Date:02/10/2005 URL:
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Monkey business


Translocation is not the solution to the monkey menace plaguing many Indian cities. What is required is a realistic plan that is also humane.

KEEP A DISTANCE: People feeding the monkeys is what causes much of the problem. PHOTO: REUTERS

WHICH town, village and city in India does not have a monkey problem? The monkeys of Delhi are perhaps the most notorious — caught prowling through the chambers of Parliament, ripping up records and computers. They are not mere destroyers of crops and property; they transmit serious diseases to man — like TB and rabies. Although there are flashpoints of conflict all over the country there is no national policy on how to tackle them. Since the Wildlife Protection Act protects all species of monkeys, the onus is on the Ministry of Forests and Environment (MoEF) to do something about it.

Draft action plan

Over the last six months, a draft action plan was circulated by the MoEF, which advocates translocation of troops and sterilisation of male monkeys. For years we believed that animals would know how to take care of themselves when released in the wild. But studies carried out in recent years have highlighted a range of problems faced by translocated monkeys. Young animals are taught which species of fruits and flowers to eat by their parents and other troop members. City born and bred simians are like fish out of water in the jungle. How would monkeys used to marriage halls and temples know the varieties of edible forest fruits? How would monkeys used to dodging dogs and humans know anything about pythons and leopards? I wasn't surprised when a monkey trapper employed by the Chennai Wildlife Warden's office narrated an anecdote of monkeys who returned after travelling at least 14 km. They would rather risk coming back home to abuses and stones than slowly starving to death in the forest.


Although the authorities are aware that translocation merely relocates the problem and doesn't really address the issue, they continue to move large number of animals from urban areas to forest areas, from one rural area to another, from one state to another at random and arbitrarily. For decades the Delhi Municipal Corporation has been moving hundreds of monkeys out of the city every year. In 2004, about 500 monkeys (comprising several family troops) were trapped in Delhi and released in Pilibhut and Kuno National Park. Today no one knows what became of these monkeys; enquiries reveal that local authorities had no idea that any monkeys were released in these areas under their jurisdiction.

Most translocated monkeys don't survive. Dr. Wolfgang Dittus, a primatologist of the Smithsonian Primate Biology Programme, who has studied macaques for the last 30 years says bluntly, "Translocation of monkeys or any wildlife to a national park or wildlife refuge is a clear death sentence for the displaced — it is a political solution, not a biological one. It's a coward's way of killing the monkeys." Despite researchers worldwide rejecting translocation as a method of solving animal conflict problems, translocation remains the main strategy underpinning the government's action plan. If we were truly concerned about the safety and welfare of these urban monkeys, we would come up with realistic alternatives that aren't so cruel.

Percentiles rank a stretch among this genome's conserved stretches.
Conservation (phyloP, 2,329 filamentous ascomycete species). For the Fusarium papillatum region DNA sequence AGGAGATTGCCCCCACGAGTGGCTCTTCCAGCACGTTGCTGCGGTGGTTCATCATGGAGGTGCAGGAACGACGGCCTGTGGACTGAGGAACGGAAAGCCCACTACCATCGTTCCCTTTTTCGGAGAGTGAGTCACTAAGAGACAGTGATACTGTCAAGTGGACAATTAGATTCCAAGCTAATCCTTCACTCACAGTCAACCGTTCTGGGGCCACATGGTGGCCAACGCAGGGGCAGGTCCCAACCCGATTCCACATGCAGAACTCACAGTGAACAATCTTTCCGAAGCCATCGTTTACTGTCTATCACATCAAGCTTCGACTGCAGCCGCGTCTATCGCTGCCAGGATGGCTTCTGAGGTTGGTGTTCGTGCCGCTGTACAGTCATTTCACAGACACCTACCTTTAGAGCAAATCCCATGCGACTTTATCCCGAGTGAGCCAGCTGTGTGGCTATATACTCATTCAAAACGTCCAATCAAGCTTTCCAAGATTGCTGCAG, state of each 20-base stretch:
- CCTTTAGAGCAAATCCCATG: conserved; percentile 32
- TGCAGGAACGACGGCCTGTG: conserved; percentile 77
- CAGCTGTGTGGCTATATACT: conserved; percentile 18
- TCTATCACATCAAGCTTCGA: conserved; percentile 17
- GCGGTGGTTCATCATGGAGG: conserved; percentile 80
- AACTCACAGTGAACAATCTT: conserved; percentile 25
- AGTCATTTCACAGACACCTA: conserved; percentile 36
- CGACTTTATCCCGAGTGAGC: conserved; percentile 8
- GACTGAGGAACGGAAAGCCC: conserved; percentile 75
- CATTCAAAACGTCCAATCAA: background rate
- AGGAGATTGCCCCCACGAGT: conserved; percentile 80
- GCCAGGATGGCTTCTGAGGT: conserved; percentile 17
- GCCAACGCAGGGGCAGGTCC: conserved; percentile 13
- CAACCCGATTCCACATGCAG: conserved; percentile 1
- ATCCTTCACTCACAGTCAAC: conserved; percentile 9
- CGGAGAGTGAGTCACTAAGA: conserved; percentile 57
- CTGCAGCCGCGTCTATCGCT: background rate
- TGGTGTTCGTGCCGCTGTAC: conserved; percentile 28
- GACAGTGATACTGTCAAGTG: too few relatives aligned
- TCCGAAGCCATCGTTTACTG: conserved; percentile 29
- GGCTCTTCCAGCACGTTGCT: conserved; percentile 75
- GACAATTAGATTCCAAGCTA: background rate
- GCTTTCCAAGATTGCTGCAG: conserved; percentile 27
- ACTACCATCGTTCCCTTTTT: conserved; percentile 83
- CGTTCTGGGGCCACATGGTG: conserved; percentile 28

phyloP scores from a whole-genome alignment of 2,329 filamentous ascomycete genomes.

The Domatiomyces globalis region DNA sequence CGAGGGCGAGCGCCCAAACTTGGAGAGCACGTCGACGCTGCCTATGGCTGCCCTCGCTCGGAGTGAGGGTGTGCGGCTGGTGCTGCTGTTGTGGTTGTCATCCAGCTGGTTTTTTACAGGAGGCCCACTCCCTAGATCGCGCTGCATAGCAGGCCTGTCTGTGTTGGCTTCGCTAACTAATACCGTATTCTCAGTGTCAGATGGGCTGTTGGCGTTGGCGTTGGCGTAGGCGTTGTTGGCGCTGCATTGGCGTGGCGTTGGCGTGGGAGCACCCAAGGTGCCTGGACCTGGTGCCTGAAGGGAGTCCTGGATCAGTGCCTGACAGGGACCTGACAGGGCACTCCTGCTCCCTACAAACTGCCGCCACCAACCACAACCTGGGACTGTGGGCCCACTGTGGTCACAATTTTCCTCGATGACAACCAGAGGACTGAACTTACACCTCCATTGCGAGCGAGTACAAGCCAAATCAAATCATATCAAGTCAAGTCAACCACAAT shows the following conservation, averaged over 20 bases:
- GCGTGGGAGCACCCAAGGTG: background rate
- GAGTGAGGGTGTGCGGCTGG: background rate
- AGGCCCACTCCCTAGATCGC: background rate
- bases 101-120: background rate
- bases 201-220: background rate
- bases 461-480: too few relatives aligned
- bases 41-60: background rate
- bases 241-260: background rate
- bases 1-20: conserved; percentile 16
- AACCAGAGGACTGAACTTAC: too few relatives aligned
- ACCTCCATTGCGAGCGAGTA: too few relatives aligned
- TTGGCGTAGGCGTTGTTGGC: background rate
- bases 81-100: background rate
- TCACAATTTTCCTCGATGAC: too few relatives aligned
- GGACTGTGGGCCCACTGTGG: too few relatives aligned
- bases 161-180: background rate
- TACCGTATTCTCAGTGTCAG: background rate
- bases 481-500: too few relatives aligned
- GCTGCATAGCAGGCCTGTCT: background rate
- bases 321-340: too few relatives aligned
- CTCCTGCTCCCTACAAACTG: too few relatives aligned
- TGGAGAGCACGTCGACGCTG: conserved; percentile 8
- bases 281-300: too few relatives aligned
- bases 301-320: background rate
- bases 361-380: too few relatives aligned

The Ministry also proposes systematic sterilisation of male monkeys. There are fewer males than females in a monkey troop and it might make superficial economic sense to target males. But as Dr. Dittus puts it, the catch is this: it takes just one male that wanders close to a troop of fertile female macaques to impregnate every single one of them. Further, neutering male monkeys is not going to make them any less aggressive towards humans because they want food from us, not sexual favours. Dr. Dittus sums it up by saying that the only way we can control the monkey population explosion is by targeting the females for sterilisation.

Ban feeding

But who created the problem in the first place? We did, by wilfully feeding free-ranging monkeys. When we feed monkeys we send the message that we are subordinate to them, says Dr. Dittus. So they begin to think that every human should feed them and ones that don't have to be shown their place. That's when monkeys become aggressive and turn on people. There should be a ban on feeding of monkeys. Dr. Mewa Singh, a primatologist at the University of Mysore, advocates the use of monkey-proof garbage bins so there is no food available for wandering freeloaders. It is ultimately up to the authorities to come up with a realistic action plan that does not merely shunt the problem around and is humane to the animals.

There is a committed group of primatologists in this country whose expertise should be sought in drafting any action plan. A plan drawn up without their involvement will be scientifically unsound and in the long run it simply won't work.

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